mouse deutsch fraulein

Mouse has finally recovered and rejoined us yesterday. She certainly didn’t want to miss Miss Viwi’s third installment about the background of the Dede puppets. But has she learned from her breakdown? No!

Deutsch Fraulein volunteered to do the translation this time. She believes she isn’t featured enough on the blog. Mouse, however, doesn’t think much of Deutsch Fraulein’s skills. In the end they tried to work together and were nearly finished, when they started to quarrel over who is driving the computer mouse. One of them, I don’t know who, accidentally clicked the ‘Publish’ button before the translation was finished… So if you got a partially finished post in your inbox, I apologise. After that, both of them lost interest and I was left to finish the translation of Miss Viwi’s work this morning. So, here is… (And you will find the German original here)

It is amazing how time flies. This is already the third part of the fascinating interview series with Dietlind Wagner.

miss viwi: Why do the Dede’s have bodies in the film, but not in the exhibition?

dietlind:the puppets were conceived as ‘Nobodies’, which of course is ambiguous, like so many other aspects of the work.

On the one hand it is a comment that everything happens in one’s head. (This has something to do with my experience in digital. For years I have mainly worked digitally. Only when I took up painting in acrylic again, did I realise how much I missed the the haptic and physical in my work.)

On the other hand a  „Nobody“ is also an non-entity.
Everybody is in some respect a nobody“.

miss viwi: Can one interpret it in such a way that the puppets are living subjects in the film, while in an exhibition they are objects created by you?

dietlind:Yes, that is pretty much how it is.

In the book the puppets have digitally added bodies. I realised that body language is absolutely necessary to tell a story, even if it is only expressed by a very simple body.
Later the Dedes got their black robes, as contrast to their colourful heads.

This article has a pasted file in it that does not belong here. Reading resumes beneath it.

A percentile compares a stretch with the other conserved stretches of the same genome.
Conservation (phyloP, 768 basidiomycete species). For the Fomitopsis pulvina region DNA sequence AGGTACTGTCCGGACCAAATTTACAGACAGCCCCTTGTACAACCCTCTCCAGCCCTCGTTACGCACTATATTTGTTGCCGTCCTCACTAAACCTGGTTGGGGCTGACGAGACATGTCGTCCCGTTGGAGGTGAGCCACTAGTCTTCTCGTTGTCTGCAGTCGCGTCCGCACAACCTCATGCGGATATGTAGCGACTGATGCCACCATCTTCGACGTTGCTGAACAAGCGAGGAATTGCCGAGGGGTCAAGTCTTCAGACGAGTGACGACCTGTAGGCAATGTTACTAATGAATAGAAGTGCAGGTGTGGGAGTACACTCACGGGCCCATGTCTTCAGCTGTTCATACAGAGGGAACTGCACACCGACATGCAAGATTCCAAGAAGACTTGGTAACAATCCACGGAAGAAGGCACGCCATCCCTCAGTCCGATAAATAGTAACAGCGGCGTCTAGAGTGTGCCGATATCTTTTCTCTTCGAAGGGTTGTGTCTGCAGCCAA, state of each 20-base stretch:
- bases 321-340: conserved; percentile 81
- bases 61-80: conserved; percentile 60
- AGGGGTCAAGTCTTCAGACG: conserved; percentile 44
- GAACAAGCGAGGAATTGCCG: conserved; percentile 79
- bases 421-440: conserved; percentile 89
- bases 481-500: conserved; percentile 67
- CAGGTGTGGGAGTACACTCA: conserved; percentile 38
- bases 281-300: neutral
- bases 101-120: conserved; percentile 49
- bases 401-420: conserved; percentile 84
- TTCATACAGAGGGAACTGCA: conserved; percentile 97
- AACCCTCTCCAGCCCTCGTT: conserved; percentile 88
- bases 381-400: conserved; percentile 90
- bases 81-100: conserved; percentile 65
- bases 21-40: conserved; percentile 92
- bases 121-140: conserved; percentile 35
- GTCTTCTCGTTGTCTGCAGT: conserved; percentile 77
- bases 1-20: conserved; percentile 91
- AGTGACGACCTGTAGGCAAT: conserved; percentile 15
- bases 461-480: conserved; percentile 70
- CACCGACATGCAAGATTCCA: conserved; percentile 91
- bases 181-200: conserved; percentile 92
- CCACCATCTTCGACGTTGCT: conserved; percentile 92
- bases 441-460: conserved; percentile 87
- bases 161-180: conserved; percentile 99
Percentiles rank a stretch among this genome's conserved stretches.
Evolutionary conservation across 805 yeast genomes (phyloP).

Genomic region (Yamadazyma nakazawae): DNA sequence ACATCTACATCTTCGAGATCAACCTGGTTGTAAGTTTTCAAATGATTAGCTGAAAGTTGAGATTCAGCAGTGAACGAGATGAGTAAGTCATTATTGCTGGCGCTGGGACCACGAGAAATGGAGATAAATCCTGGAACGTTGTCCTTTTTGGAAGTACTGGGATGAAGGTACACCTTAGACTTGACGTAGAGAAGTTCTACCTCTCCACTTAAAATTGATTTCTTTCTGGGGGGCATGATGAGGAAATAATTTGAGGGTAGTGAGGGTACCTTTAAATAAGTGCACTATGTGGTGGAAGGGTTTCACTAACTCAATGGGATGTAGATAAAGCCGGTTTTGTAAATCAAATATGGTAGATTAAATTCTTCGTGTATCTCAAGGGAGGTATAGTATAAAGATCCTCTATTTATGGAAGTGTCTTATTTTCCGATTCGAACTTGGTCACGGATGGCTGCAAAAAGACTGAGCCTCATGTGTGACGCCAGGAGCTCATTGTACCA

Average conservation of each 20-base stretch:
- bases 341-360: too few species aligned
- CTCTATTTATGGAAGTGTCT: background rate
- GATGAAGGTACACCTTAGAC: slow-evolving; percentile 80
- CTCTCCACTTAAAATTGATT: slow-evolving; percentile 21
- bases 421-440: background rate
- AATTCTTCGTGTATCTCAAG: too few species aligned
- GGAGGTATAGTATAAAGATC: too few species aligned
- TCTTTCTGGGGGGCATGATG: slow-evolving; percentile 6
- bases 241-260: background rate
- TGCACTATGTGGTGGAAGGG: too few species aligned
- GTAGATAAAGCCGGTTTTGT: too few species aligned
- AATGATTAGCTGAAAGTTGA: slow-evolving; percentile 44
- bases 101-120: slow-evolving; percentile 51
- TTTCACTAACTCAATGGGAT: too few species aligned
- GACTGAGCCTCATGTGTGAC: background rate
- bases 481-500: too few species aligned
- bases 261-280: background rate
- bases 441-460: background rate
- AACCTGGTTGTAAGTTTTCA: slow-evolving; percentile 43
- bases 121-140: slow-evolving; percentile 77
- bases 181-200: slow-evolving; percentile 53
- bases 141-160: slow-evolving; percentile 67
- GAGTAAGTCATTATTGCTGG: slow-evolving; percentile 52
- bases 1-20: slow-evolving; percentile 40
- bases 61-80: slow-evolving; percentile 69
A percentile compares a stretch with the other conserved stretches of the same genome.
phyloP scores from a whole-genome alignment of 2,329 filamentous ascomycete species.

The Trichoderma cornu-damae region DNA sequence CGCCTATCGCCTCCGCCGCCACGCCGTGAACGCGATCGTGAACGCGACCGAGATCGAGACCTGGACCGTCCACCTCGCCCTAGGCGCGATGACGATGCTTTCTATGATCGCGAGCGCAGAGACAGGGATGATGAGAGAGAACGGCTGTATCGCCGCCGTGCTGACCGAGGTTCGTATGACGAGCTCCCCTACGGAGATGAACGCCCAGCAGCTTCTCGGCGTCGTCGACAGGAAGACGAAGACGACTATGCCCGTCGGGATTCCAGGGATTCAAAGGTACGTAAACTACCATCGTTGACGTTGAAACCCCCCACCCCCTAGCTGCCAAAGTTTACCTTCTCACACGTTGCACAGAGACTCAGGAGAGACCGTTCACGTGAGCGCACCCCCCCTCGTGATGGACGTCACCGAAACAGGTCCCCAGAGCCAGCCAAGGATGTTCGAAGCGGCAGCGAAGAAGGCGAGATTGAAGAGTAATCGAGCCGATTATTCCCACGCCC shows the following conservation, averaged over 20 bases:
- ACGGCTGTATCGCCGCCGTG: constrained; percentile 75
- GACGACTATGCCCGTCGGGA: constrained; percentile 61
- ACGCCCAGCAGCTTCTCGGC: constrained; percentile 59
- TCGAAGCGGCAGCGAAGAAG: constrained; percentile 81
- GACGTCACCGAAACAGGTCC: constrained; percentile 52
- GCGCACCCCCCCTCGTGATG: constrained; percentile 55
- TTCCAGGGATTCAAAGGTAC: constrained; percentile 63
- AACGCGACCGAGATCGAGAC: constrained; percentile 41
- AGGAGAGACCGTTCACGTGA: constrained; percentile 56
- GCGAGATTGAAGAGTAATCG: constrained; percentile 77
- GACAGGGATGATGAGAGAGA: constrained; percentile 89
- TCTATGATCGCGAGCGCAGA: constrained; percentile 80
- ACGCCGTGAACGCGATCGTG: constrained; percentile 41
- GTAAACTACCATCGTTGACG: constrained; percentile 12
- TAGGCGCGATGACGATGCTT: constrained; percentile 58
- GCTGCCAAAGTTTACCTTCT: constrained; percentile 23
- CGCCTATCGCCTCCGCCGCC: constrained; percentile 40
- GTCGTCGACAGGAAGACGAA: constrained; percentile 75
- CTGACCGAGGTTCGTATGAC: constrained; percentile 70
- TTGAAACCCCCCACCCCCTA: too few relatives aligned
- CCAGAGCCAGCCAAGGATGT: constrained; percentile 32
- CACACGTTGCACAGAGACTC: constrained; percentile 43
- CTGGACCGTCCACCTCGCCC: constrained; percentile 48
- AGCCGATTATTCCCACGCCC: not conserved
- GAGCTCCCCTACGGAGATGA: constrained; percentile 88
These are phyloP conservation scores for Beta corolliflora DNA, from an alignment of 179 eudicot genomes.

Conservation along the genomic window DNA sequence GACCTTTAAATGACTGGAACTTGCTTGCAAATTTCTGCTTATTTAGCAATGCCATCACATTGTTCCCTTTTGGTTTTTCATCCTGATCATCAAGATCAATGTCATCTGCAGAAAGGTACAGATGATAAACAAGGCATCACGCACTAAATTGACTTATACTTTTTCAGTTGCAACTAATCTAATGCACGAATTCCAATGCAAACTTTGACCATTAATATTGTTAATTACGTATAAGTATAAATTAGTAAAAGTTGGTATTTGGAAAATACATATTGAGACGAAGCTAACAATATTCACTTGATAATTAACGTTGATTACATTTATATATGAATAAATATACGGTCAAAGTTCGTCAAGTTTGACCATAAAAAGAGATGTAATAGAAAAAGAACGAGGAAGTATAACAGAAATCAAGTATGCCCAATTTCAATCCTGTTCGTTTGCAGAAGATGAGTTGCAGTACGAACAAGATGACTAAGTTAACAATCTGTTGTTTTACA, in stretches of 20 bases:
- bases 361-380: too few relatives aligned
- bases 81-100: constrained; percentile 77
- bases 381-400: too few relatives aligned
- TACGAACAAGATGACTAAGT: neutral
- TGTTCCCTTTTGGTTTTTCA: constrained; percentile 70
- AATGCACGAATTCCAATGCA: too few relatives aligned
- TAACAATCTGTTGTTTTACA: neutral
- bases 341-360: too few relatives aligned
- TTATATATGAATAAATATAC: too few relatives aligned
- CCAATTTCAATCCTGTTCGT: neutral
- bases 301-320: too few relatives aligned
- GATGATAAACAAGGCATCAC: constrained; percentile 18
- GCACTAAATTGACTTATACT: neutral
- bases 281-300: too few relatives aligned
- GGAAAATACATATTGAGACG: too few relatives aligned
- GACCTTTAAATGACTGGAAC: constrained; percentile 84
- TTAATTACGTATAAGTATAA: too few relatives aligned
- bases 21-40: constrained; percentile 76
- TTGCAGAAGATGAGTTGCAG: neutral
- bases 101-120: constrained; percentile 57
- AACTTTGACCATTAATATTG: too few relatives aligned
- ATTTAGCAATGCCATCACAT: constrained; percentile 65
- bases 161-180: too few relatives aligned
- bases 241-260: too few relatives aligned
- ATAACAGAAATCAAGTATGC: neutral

In an exhibition I want the viewers to engage closely with the collages. They hint at a character’s traits. Foxy Lady, for example, has a map on the back of her head, indicating she is a roamer. Devil’s Advocate is a man of words and has a scrabble board.

The collages are too detailed to come out in photographs, but the puppets can be easily distinguished. 

In story-telling the additional expression of the body is absolutely necessary, as the facial expressions are as good as non-existent. I say as good as: it is in fact possible to tease out slightly different expressions by changing the camera angle.”

http://veggietoria.files.wordpress.com/2013/01/finalists.jpg{The finalists in the Super Dede Competition 2012.
Left to right: L’artiste Dede, Harvey, Mouse (back), Pig (front) and Cash Cow.}

The dedepuppets are artworks that function on multiple levels: as photographs, sculptures, video, illustrations and literature.

miss viwi: Where exactly does the subjectifying of objects take place and vice versa, the objectifying of subjects?

dietlind:This is a very good question.
It happens in the mind of the viewer. Everyone interprets their surroundings with their own knowledge and values.
In my opinion it is impossible to communicate with another subject completely and unambiguously. Every communication is ultimately a reflection on the ‘self’.